It seems that Spyropoulos, although married to the niece of Sgourdos, was not really a blood relative and had entered the diner purely on business. The problem was when business and family blood mixed: Sgourdos had the reputation for being a “tsigounis” or “cheap skate”; Spyropoulos felt as if he was taking the food out of the other eight families and hording profits in the safe. While it takes a Greek family to make you, it also takes a Greek family to break you.
The topic of abuse in the Greek family has already been reviewed in a previous article (“Abuse in the Greek American community“), but the abominable issue of incest, even though taboo, is real and not just a thread in some ancient Greek drama. While it was permissible for a brother and sister to be married if they were from different mothers in ancient Greece, this is not the case in the present. Incest is closely tied to sexual abuse in the stories I have read about. Rarely is it the mutually desired kind like the brother and sister Desdemona and Lefty in Jeffrey Eugenedes’ novel Middlesex, who while escaping the burning of Smyrna on an American vessel, marry each other on board as their identities were hidden to many of the other passengers.
Take the case of Peggy. Her story appears in a clinical handbook for psychologists and counselors dealing with adult incest survivors. Coming from a well-to-do Greek family, Peggy and her mother were beaten frequently by her father while drunk. Eventually her mother withdrew from the world and had to be hospitalized in an attempted suicide when Peggy was 11. Peggy was the eldest daughter of four and she was responsible for taking care of the younger children, preparing dinner and so forth. Eventually, she took her mother’s place in the bedroom. Her father would come into her bedroom and began to give her back rubs. Then the back rubs turned into full body massages; then he began to fondle her, and eventually had full intercourse with her. When Peggy was a teenager, he would leave money for her on her counter. The incest lasted just around the time she turned 11 up until she left for college. Luckily, Peggy’s father died when she was 21.(Sam Kirschner, Working With Adult Incest Survivors: The Healing Journey, pp 163-165).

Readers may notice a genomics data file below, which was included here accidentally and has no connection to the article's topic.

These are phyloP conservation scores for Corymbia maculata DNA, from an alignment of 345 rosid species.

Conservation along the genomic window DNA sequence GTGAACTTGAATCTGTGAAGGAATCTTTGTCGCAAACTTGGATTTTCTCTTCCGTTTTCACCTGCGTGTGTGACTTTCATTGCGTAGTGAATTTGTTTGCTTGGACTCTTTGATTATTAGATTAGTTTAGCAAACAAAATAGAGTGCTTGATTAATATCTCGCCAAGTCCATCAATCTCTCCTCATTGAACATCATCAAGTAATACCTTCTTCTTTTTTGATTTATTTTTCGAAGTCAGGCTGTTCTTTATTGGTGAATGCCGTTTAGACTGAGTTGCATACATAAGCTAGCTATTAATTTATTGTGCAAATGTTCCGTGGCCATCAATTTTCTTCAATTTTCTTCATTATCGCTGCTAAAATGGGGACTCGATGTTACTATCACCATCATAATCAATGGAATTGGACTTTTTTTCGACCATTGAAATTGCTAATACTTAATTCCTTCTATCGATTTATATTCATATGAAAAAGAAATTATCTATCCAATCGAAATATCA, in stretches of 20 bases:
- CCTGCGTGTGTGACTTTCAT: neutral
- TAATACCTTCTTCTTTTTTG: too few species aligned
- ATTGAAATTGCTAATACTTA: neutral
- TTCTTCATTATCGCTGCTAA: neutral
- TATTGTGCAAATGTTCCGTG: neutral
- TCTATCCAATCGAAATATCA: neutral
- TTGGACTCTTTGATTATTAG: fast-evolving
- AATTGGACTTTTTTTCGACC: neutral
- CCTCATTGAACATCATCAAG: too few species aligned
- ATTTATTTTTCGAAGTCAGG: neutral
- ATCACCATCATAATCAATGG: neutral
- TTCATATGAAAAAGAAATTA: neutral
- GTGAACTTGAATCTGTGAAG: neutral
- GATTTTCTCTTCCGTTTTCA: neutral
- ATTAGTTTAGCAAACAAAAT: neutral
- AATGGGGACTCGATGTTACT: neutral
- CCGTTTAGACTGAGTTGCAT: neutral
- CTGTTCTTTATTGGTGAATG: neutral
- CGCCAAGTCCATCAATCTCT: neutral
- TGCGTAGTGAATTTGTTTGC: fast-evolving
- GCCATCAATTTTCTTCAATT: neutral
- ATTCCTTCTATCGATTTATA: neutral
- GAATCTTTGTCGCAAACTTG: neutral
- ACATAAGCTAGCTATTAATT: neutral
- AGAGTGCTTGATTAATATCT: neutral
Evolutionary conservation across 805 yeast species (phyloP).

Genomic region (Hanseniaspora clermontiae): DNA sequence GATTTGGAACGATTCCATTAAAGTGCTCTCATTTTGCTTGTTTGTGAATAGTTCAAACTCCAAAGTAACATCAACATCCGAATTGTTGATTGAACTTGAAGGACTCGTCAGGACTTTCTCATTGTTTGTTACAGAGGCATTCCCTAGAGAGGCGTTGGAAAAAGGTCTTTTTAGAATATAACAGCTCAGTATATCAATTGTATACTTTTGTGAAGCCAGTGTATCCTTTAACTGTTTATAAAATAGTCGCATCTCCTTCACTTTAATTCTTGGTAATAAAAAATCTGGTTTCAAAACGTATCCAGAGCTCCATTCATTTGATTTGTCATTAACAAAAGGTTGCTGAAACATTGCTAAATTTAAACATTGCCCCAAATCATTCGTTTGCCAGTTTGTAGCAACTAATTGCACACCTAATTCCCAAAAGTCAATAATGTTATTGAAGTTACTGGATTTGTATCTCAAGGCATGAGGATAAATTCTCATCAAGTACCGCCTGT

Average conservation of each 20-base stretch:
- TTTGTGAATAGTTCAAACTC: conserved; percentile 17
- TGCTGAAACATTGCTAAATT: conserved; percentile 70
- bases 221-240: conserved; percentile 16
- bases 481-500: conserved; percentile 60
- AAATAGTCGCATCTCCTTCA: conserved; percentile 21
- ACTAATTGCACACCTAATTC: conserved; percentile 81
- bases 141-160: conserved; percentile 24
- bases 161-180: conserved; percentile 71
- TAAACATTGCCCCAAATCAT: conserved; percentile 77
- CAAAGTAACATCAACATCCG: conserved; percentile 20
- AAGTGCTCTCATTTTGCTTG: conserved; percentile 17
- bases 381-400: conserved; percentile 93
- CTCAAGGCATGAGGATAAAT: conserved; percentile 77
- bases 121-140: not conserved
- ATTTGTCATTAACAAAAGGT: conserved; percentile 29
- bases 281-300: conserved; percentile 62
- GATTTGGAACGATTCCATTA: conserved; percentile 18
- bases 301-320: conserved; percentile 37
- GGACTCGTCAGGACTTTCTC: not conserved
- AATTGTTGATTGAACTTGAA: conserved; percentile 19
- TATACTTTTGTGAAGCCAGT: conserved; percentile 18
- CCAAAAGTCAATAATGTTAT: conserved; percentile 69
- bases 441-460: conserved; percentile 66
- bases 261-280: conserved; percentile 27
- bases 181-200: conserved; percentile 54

In her memory-retrieval therapy sessions, Peggy remembers going to her mother and confessing to her that she had been molested by her father. According to Peggy, her mother began to scream at her and call her a “whore.” The feelings of shame, depression, and violation still haunt her even if she is a successful adult married with her own family. To heal from the shame of incest, Peggy had to write a very candid letter to her father. She read it out loud to him over his grave. She spit on his grave and walked away. Her mother and other three siblings in order to keep the sanctity and the sanity of the family intact lived in denial for decades defending and protecting the honor of the father. This tends to be the typical pattern in Greek families–denial, delusion, blaming the victim, and protecting the perpetrator if it means the family’s honor might be jeopardized. Peggy’s brother, Nick, eventually broke the denial and admitted to the incest. He convinced the remaining members of the family to join Peggy in group family sessions. This helped Peggy heal and not feel like the “crazy and bad outcast.”
This is not an isolated case. No Greek family is without its dark side. But because no one talks about the sordid stories of abuse, incest, greed and violence, the myth of the cheerful, “lets all sit down and have lamb with lemon potatoes together” Greek family is perpetuated. The truth is dysfunction is universal to all families. But somehow, it was the Greeks who first wrote it down and dramatized it. To this day, we are acting out our tragic roles, reading the script of some ancient Greek drama.
Do you have a dysfunctional Greek family story to share? Post it here or else email firstname.lastname@example.org if you want to tell but not publicize it.